Table 1. Classifications of landslide predisposing factors with 30 m resolution.
Predisposing FactorsClassification
Elevation (m)[155,244); [244,322); [322,411); [411,509); [509,618); [618,751); [751,938); [938,1411)
Slope (°)[0.00,3.53); [3.53,7.27); [7.27,11.23); [11.23,15.18); [15.18,19.33); [19.33,24.12); [24.12,30.35); [30.35,53.02)
AspectFlat; North; Northeast; East; Southeast; South; Southwest; West; Northwest
Plan curvature[0.00,9.91); [9.91,18.22); [18.22,27.48); [27.48,37.39); [37.39,47.94); [47.94,58.81); [58.81,70.64); [70.64,81.50)
Profile curvature[0.00,1.53); [1.53,3.05); [3.05,4.71); [4.71,6.48); [6.48,8.52); [8.52,11.06); [11.06,14.75); [14.75,32.44)
TWI[2.79,5.65); [5.65,7.24); [7.24,9.15); [9.15,11.69); [11.69,15.34); [15.34,24.39); [24.39,43.28)
NDVI[−0.187,0.025); [0.025,0.131); [0.131,0.196); [0.196,0.243); [0.243,0.282); [0.282,0.321); [0.321,0.362); [0.362,0.516)
NDBI[−0.502,−0.379); [−0.379,−0.337); [−0.337,−0.292); [−0.292,−0.244); [−0.244,−0.191); [−0.191,−0.135); [−0.135,−0.067); [−0.067,0.455)
Lithologymetamorphic rock; magmatic rock; clastic rock; carbonate rock; water body
SE (t/ha)[0,5); [5,25); [25,50); [50,80); [80,4700.75)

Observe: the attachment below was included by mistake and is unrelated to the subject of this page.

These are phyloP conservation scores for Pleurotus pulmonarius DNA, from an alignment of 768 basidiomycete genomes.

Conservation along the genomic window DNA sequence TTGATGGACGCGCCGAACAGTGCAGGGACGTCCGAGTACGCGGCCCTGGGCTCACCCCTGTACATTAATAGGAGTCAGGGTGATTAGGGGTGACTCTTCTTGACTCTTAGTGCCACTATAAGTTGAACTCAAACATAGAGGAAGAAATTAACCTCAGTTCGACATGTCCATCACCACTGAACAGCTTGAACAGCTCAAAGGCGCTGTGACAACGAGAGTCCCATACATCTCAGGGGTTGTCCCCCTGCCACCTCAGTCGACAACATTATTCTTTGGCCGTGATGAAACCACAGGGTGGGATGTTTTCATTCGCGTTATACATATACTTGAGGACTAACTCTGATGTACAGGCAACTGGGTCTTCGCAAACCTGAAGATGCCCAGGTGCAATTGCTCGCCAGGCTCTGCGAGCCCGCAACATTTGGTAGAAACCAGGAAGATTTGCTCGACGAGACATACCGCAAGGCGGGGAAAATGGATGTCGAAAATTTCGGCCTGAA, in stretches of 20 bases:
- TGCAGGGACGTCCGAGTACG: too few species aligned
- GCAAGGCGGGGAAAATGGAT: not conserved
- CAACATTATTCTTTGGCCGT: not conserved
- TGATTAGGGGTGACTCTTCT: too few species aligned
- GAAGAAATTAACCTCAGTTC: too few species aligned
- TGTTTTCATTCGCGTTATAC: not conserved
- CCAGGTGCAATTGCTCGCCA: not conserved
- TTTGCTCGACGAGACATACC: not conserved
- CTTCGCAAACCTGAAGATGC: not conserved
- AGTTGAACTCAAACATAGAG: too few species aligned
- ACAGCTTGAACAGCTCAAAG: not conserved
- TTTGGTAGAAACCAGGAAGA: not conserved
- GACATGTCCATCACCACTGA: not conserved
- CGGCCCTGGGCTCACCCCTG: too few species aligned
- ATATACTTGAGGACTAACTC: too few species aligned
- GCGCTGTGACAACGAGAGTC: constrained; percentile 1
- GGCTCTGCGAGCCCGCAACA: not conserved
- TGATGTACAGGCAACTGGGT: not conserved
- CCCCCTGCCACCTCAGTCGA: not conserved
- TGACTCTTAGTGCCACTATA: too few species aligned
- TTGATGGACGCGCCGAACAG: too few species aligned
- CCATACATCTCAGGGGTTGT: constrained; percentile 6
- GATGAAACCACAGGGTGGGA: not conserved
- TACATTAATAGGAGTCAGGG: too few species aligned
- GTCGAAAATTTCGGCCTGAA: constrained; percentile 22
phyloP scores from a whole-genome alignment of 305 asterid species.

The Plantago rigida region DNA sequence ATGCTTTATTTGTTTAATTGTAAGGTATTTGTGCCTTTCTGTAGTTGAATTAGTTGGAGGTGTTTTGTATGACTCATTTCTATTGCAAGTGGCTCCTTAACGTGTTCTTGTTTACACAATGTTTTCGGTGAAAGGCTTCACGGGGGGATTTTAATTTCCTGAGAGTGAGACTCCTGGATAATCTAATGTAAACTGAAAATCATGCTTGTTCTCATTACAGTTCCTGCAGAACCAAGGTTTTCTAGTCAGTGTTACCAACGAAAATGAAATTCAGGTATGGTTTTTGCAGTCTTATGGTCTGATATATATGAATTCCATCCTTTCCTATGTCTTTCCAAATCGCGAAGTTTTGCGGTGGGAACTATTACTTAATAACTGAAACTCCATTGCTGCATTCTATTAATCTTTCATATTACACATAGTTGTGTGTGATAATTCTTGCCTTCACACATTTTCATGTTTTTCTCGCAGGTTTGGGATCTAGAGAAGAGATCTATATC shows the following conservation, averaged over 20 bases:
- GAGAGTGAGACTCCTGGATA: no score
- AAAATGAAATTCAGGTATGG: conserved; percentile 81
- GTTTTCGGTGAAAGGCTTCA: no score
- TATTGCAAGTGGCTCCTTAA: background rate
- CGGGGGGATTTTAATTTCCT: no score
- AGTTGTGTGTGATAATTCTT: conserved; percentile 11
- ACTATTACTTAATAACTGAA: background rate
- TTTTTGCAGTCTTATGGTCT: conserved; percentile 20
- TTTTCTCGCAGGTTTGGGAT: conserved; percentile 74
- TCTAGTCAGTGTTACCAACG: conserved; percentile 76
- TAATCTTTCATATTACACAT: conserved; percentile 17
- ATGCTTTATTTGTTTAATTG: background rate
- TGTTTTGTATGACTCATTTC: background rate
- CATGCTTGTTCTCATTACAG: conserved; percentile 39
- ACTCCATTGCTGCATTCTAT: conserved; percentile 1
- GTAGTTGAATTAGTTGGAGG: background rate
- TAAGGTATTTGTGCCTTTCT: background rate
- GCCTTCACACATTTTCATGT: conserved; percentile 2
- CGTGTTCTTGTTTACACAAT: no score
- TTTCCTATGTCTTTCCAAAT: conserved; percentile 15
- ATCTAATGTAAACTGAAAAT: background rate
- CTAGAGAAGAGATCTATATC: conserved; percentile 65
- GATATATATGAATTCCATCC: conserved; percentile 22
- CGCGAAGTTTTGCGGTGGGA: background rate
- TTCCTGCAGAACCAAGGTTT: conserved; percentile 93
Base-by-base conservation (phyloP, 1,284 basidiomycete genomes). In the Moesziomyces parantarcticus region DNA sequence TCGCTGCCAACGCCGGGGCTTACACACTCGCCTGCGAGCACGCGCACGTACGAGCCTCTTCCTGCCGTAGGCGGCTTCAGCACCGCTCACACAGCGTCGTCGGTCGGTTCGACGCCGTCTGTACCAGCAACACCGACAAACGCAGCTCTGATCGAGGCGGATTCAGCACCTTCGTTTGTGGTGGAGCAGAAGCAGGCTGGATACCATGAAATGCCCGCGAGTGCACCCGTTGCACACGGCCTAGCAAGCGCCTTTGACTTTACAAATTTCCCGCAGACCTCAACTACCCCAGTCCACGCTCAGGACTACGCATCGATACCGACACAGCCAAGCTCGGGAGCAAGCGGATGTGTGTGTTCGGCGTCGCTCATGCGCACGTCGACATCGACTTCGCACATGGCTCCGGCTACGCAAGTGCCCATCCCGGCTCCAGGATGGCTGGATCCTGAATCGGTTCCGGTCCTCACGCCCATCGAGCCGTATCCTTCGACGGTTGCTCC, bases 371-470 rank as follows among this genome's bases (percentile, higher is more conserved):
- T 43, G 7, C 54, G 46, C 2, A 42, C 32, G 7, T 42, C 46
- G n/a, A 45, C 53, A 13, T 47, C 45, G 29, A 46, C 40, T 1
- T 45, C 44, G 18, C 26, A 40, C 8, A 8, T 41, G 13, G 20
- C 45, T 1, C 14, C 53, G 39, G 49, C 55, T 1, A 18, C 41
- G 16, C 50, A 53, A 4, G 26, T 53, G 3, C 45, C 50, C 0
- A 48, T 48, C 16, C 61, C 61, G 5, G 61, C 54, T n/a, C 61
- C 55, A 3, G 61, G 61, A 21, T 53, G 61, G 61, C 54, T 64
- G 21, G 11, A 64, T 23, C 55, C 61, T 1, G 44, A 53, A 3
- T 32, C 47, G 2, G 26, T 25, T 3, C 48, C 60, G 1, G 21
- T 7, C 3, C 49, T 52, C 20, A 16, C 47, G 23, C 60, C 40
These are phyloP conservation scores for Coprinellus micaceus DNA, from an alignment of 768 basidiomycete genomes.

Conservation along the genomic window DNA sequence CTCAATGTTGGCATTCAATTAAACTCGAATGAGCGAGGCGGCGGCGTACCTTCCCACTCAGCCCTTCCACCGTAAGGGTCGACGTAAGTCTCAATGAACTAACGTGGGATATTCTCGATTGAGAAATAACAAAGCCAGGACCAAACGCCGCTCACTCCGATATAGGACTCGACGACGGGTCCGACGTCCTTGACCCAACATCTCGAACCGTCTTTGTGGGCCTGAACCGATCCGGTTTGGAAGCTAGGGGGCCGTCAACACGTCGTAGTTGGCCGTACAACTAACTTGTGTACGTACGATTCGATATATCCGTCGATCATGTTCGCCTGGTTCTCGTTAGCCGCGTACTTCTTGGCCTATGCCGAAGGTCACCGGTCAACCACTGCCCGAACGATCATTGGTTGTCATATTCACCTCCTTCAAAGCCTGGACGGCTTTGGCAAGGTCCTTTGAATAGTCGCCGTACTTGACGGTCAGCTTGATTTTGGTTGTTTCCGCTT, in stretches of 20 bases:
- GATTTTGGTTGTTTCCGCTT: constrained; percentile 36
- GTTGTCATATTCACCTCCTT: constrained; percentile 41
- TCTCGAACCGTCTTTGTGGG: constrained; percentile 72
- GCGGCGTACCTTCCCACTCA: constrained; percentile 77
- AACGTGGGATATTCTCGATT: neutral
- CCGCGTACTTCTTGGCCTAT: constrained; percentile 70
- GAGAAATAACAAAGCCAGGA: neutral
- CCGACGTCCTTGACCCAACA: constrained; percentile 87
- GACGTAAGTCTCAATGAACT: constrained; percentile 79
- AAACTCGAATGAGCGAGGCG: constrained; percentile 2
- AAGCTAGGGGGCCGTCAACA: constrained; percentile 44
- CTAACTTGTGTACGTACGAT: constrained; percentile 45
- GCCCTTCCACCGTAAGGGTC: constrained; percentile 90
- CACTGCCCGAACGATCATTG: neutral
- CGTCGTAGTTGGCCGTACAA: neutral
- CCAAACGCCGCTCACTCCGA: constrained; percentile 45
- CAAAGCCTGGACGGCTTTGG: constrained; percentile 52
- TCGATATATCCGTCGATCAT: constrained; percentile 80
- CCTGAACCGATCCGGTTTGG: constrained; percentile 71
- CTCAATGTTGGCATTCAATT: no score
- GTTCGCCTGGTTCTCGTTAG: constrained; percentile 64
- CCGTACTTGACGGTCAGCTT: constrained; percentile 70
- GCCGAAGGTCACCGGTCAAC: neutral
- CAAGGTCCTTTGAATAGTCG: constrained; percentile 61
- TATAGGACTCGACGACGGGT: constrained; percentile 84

Table 2. Parametric statistics in the soil erosion–logistic regression (SE_LR) model with 30 m grid resolutions.
Table 2. Parametric statistics in the soil erosion–logistic regression (SE_LR) model with 30 m grid resolutions.
VariablesβStandard ErrorSIGCollinear Statistics
Variance Inflation Factor Tolerance
Elevation1.5890.1150.0001.1020.907
Slope0.9930.0600.0001.1720.853
Aspect0.8570.1440.0001.0420.960
Plan curvature1.0200.1670.0001.0830.924
Profile curvature1.1700.0860.0001.1170.895
Lithology1.3830.1050.0001.0770.928
NDBI1.3130.1060.0001.5750.635
NDVI0.4290.1550.0061.5920.628
TWI0.7440.1360.0001.1000.909
SE1.9890.1120.0001.0180.982
constant-11.9690.3980.000--
Table 3. Parametric statistics in the SE_LR model with 60 m grid resolutions.
Table 3. Parametric statistics in the SE_LR model with 60 m grid resolutions.
VariablesβStandard ErrorSIGCollinear Statistics
Variance Inflation Factor Tolerance
Elevation1.3820.1660.0001.1910.839
Slope0.930.0830.0001.1360.880
Aspect0.6170.2150.0031.0330.968
Plan curvature1.3720.1560.0001.0840.922
Profile curvature0.7480.2120.0001.1320.883
Lithology0.4310.1510.0001.0890.918
NDBI1.2830.140.0001.7960.557
NDVI0.2050.2080.0001.9100.524
TWI0.6690.1360.0011.0450.957
SE1.5430.2070.0001.0040.998
constant-9.1270.5110.000--
Table 4. Performance of each LSP model with resolutions of 30 m and 60 m.
Table 4. Performance of each LSP model with resolutions of 30 m and 60 m.
Gird ResolutionModelsAUC with SE (%)AUC with No SE (%)Improvement (%)
30 mMLP79.276.23.94
LR78.375.73.43
SVM82.179.63.14
C5.0 DT86.784.82.24
60 mMLP76.274.02.97
LR74.372.32.77
SVM82.478.64.83
C5.0 DT79.776.83.78
Table 5. Comparison of the results before and after adding SE in models with resolutions of 30 m (60 m).
Table 5. Comparison of the results before and after adding SE in models with resolutions of 30 m (60 m).
ResolutionParameterMLPLRSVMC5.0 DT
30 mZ−3.323−2.879−5.871−2.358
P0.0010.0040.0000.018
60 mZ−6.703−2.223−3.176−6.953
P0.0000.0260.0010.000